post banner. Natural Writer Coaching. Sitting with Discomfort. Exercises in White Responsibility in Writing. Part 2: Getting to Know You and Your How

Sitting with Discomfort Pt 2: Getting to Know You and Your How

Today’s post is to carry on from the last-ish post, the post in which I talked about ar-tic’s message to feel your discomfort. You can read the post here, and you can see the videos that sparked the inspiration for this blog series topic here.  I strongly encourage you to start with watching that video first before going on.

The journal prompts will be found in the homework section of this post, and like Part 1 of the Sitting with Discomfort Series, I’ll leave a list of resources for you to check out afterward. Again, I do encourage you to check them out first.

Today, as promised, will be journal prompts to help you get in touch with yourself, to help you understand what your discomforts are telling you. However, I first want to clarify how and why.

How vs. Why

When examining why we’re uncomfortable, we might struggle. Sometimes we just feel something, and we know that it doesn’t feel good, but we struggle to get to the bottom of it to answer why it is that we’re uncomfortable.

You might think that these two words are essentially the same.

A Frank Example

To explore this, let’s use the example of a perception that dogs are dangerous (for the record—I do not believe dogs are dangerous. As I write this, I have two dogs and live on a farm with ten other dogs other than my own. Also, this example is inspired by an event on the farm regarding a visitor and the dogs).

“How can Frank think dogs are dangerous?” can sound very similar in meaning to “Why does Frank think dogs are dangerous?”

Reason why: Frank thinks dogs are dangerous because one bit him.

Why addresses a more superficial level. Frank was bit by a dog, therefore, he believes that dogs have the potential to be dangerous, thus, dogs are dangerous.

But that isn’t really enough, is it? I, personally, have been bitten twice by a dog, and once drew blood. As I’ve mentioned, I do not think dogs are dangerous.

Frank’s How

Evil neighbor dog from Rocko’s Modern Life

The How might look something like this: Frank’s parents did not like animals, and thus, Frank never grew up with pets in the house. Because of this, he never learned how to be around animals. His mother was afraid of the neighbor dog which was big and barked at everything that got close to the property, so Frank was never introduced to that dog to discover that the dog was all bark and no bite. To top it off, Frank’s favorite childhood show was Rocko’s Modern Life, in which Rocko had a neighbor who had a vicious dog that would attack Rocko.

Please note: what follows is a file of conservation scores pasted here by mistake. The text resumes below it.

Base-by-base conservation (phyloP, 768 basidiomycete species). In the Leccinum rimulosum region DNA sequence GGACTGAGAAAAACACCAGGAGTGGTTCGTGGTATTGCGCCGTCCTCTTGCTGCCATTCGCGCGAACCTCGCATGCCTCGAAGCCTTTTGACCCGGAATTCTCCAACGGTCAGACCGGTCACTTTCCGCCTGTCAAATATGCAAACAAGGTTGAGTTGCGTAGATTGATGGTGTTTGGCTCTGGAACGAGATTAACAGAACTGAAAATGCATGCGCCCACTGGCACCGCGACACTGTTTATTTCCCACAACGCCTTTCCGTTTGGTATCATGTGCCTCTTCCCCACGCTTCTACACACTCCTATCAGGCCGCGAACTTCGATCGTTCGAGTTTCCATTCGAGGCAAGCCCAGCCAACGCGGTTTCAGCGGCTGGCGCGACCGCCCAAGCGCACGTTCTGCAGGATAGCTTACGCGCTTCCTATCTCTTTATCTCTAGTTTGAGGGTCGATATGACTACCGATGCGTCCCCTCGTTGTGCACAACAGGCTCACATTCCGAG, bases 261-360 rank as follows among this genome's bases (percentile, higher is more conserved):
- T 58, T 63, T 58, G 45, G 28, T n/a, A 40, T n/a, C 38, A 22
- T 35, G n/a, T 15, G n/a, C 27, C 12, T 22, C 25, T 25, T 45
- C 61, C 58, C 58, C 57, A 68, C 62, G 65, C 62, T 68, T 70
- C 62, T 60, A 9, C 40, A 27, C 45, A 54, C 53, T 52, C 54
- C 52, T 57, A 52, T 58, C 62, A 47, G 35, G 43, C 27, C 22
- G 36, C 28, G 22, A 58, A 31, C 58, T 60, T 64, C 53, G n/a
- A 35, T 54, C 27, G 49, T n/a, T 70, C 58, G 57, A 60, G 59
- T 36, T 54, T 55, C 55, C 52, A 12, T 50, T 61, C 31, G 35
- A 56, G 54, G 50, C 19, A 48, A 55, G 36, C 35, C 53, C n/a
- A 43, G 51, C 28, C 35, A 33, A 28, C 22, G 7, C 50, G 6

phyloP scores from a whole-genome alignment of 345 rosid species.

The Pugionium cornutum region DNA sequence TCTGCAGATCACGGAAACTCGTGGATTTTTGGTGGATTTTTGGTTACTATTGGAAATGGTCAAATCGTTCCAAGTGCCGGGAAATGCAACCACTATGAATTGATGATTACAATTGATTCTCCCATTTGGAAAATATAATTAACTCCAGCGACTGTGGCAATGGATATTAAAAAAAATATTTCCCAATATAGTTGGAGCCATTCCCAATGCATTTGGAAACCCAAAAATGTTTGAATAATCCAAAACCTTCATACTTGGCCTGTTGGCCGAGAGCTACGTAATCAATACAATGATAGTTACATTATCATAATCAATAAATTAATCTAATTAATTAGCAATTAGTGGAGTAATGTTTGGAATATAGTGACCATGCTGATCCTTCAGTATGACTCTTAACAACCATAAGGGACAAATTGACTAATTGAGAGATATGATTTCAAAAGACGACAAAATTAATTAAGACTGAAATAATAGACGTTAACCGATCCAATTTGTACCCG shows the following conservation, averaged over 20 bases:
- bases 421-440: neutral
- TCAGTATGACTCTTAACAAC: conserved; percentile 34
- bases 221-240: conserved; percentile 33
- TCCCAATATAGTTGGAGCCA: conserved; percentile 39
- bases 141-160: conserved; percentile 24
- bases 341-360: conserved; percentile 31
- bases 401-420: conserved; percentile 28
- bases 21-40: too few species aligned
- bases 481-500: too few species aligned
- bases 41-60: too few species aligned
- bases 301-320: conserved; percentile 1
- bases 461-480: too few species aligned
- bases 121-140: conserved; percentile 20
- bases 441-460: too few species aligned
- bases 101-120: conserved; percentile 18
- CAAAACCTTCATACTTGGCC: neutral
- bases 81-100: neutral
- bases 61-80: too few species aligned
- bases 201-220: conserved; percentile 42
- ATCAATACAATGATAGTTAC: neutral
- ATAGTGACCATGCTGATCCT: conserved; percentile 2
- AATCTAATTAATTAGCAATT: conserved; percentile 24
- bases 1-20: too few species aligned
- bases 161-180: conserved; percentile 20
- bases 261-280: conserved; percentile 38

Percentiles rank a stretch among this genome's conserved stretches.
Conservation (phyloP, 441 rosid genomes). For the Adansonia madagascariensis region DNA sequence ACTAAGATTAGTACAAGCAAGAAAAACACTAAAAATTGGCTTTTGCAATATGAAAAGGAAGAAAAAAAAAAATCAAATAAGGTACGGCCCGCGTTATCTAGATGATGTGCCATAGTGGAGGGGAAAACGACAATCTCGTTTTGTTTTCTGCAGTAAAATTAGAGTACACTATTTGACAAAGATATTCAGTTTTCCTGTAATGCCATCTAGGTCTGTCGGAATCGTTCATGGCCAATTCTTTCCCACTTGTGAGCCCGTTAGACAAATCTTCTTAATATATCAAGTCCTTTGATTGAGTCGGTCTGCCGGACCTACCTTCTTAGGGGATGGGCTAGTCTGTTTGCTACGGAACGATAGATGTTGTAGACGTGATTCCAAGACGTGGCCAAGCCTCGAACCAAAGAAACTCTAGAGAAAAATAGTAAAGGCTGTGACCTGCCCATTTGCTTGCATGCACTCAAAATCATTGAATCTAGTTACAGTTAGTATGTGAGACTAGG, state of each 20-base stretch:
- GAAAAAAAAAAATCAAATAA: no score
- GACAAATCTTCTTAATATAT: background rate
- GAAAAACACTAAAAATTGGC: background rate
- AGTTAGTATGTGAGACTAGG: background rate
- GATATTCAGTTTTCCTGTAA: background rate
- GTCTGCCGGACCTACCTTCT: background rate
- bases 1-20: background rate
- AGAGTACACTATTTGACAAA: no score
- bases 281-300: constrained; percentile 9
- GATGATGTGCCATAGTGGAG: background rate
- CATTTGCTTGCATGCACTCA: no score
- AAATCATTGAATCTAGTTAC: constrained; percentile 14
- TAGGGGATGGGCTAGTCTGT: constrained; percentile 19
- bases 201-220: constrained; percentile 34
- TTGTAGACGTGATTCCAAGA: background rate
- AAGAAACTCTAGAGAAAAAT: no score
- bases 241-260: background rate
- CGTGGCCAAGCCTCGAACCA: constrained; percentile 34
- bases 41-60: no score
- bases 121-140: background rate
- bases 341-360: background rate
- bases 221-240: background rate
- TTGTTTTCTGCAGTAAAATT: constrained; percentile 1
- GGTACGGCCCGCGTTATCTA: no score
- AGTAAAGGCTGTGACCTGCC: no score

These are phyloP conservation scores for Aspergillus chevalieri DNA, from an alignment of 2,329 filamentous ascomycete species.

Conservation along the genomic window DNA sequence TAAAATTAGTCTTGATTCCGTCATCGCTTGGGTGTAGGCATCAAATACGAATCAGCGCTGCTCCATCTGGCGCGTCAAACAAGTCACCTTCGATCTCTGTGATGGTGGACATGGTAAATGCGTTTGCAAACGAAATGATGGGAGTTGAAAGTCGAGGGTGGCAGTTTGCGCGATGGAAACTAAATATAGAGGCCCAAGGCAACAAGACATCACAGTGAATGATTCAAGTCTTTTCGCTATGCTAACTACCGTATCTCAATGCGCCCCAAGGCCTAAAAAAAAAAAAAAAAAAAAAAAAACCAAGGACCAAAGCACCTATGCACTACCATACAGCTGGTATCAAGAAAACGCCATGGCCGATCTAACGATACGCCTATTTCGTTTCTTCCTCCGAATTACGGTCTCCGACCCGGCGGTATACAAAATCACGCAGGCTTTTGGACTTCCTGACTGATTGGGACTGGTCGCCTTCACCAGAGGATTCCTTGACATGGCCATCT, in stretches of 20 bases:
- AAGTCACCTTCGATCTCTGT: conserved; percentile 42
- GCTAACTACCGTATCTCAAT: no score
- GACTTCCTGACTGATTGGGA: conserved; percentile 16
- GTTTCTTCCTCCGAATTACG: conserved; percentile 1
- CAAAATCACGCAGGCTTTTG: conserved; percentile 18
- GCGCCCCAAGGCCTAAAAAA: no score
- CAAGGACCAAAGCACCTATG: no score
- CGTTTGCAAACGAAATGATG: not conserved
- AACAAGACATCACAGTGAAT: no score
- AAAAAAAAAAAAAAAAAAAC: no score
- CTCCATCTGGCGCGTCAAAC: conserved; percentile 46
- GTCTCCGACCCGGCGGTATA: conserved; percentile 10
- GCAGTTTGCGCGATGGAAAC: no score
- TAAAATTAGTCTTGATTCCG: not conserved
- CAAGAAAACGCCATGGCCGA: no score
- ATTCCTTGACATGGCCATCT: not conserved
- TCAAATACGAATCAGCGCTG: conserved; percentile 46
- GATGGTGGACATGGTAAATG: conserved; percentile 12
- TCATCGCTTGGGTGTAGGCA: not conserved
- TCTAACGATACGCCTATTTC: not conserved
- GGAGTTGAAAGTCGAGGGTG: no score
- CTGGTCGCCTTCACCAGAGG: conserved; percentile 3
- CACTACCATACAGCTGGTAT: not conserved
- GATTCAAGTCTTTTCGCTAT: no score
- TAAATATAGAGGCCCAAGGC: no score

While in high school, Frank got a job as a newspaper boy, and would ride his bike throwing papers. Dogs would run at him barking as he passed by. Once, one got out and chased his bike, the way one would chase a car, which scared him. He crashed his bike, and the dog was about to reach him, but then the owner called the dog back.

While Frank was in college studying to become a nurse, he was in the park and witnessed a woman walking her dog. She fell over and didn’t get back up. Frank rushed to the woman to help, the dog saw him rushing at its fallen person and but Frank to protect the woman.

All of these things accumulated to make up the how of Frank’s belief that dogs are dangerous.

To me, this is the distinction. It’s a combination of experience and environment. Had his mother not been afraid of dogs and thus unintentionally instilled that into Frank, along with the reinforcement of the cartoon, Frank might not have had that foundation to build his assumption that dogs are dangerous.

Why is a motive. How is the reason the motive developed and is someway justified.

How This Is Applicable to Your Writing

While I hope that the reason you’re doing this work is to better understand yourself and the world around you, I know that as writers, you’ll want to know the benefits of this for your writing. So, here is your explanation.